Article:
Dorner Must Not Have Known

Chris Dorner, the ex-Los Angeles police officer, must not have known that injustice…is real.

The story about  Dorner,  who has gone on a shooting rampage targeting other police officers, is intriguing and troubling, yet it speaks to some truths that we all live with.

Dorner has apparently snapped because of a grudge he has been holding for a number of years. According to news reports, he feels that he was unjustly fired from the Los Angeles Police Department. He is angry, according to reports, that “his truth” was not accepted and despite his best efforts to seek justice for himself, he failed.

A court upheld the action taken by the police department. The court hearing his case was apparently his hope, but his last hope, and when the court supported the police department, it was too much for Dorner.

In 2007, Dorner was a probationary police officer involved in the arrest of a man in San Pedro. He, along with his training officer, Teresa Evans, responded to a complaint of a man causing a disturbance in a hotel lobby. According to news reports, they found the man sitting outside the hotel when they arrived. They tried to take him into custody but he arrested. Dorner apparently wrestled him to the ground and Evans allegedly tasered him, after which the suspect surrendered to police.

A couple of weeks later, however, Dorner went to a sergeant and said that Evans, his partner and training officer, had kicked the suspect after he was down, after he had surrendered. The complaint was investigated by the police and was found to be unwarranted. Apparently Dorner had waited too long to report the apparent and alleged misconduct of Evans…That fact, coupled with the fact that hotel employees questioned would not corroborate Dorner’s claim, resulted in the investigation being ruled in Evans’ favor and Dorner being fired from the police force. Dorner was found guilty of having made untrue statements against a superior officer.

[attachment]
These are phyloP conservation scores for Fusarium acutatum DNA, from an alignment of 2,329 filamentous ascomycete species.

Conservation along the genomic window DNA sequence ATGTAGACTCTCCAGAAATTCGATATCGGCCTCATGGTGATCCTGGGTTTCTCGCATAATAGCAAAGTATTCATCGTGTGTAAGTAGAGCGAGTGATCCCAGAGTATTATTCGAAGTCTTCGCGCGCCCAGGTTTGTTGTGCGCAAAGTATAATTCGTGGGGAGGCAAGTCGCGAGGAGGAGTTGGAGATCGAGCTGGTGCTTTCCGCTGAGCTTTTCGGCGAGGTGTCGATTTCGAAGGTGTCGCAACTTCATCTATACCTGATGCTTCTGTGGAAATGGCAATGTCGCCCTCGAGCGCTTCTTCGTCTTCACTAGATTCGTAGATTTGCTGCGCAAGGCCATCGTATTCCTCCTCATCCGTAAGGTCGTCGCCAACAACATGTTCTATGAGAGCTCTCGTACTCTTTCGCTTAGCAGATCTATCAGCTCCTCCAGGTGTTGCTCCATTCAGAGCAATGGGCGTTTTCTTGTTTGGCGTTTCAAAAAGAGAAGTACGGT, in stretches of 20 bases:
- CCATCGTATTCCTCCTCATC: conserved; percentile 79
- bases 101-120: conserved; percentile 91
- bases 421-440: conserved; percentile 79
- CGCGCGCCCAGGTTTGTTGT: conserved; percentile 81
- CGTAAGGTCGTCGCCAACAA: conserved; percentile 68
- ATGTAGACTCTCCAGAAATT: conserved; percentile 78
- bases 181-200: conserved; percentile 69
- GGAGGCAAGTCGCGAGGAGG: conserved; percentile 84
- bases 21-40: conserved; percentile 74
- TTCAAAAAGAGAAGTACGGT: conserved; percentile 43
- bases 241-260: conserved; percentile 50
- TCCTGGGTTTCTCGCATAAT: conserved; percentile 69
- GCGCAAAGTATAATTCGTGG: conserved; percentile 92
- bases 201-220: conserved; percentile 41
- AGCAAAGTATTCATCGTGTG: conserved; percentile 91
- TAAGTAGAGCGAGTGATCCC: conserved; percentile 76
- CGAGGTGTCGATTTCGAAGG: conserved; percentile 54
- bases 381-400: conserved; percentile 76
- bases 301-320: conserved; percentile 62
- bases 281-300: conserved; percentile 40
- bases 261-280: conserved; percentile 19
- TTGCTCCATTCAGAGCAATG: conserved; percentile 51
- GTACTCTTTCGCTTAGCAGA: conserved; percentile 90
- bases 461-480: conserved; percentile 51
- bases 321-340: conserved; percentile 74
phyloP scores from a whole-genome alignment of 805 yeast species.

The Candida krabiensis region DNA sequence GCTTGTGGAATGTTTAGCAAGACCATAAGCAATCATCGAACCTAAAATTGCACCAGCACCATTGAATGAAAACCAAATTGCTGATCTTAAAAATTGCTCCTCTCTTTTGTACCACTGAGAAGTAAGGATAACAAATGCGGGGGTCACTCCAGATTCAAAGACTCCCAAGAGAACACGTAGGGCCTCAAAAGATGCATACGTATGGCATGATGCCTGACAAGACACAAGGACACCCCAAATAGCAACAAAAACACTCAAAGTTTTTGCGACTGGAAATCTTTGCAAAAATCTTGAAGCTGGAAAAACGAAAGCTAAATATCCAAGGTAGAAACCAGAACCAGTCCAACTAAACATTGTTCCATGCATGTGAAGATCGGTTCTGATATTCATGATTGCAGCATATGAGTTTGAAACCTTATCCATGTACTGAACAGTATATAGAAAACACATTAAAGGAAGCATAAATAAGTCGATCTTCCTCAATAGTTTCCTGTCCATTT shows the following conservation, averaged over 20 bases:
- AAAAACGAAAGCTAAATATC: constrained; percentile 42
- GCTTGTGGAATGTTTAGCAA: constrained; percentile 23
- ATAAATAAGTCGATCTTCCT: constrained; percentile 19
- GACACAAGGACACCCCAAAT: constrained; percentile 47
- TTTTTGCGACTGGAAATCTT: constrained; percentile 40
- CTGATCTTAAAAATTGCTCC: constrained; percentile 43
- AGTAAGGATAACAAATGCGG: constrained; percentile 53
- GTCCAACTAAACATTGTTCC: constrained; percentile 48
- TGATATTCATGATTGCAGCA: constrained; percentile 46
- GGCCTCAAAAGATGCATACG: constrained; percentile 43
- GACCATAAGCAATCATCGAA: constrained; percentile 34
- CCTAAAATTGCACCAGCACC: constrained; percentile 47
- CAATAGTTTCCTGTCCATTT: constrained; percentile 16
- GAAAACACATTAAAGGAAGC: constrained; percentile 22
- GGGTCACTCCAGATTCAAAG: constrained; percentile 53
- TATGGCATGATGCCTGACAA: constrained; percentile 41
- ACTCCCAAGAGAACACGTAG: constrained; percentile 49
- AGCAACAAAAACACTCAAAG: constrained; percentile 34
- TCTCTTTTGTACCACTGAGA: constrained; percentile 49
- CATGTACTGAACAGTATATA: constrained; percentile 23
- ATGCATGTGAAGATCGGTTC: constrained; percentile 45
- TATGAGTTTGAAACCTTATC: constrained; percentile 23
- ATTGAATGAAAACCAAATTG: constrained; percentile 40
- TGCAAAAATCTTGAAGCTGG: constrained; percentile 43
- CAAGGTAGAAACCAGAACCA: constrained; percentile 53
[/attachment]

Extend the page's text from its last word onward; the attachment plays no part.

Dorner rose up in protest, taking his case to court. But the court, the center of the justice system, was not doling out the justice that Dorner sought, either.It seemed that nobody would listen to him and his rage grew deeper and deeper.

Injustice really does exist.

Dorner, who had also served in the military, learned this sad fact. He dared report his training officer, waiting two weeks to do so …and it backfired on him. What would have happened had he reported the alleged kicking of the suspect immediately? We do not know, but it is safe to assume that he was probably afraid to do so. It is safe to assume that what he saw bothered him so much, though, that he decided to take the risk and report one of his own. It didn’t work. At the end of the day, he was odd man out.

Dorner, one guesses, believed in justice and in the power of truth. He forgot, however, that police have been known to protect each other from the most heinous wrongs and accusations. He was not “in” the department yet; he was in training. He apparently did not understand that police officers, from what we read, protect their own, no matter what. If he was going to go against “his own” while he was in training, if he was that brash and arrogant, he was too big a risk to let “into” the ranks completely. He had to go.

The witnesses at the hotel who would not support Dorner’s version of what happened might very well have been visited by police and encouraged to support the official police version of what happened. It has been done before. Police know how to protect each other.

A report issued after Dorner’s claims were investigated by police said, “”The delay in reporting the alleged misconduct coupled with the witness’ statements irreparably destroy Dorner’s credibility, and bring into question his suitability for continued employment as a police officer.”  A story on said, “The report found Dorner had made false statements to a superior while reporting the allegation that Evans had kicked the suspect and to internal affairs investigators looking into the claim.” (see

Dorner couldn’t take it. He expected that someone would listen and support him, but it didn’t happen. People have a tendency that truth will always trump a lie or a series of lies, but that is not the case, not in life. Too often, lies trump and truth has to fight hard in order to bring the lies and liars down. In that process, many turn angry and bitter and disillusioned, which apparently is where Dorner found himself.

He had to live with the reality that injustice exists.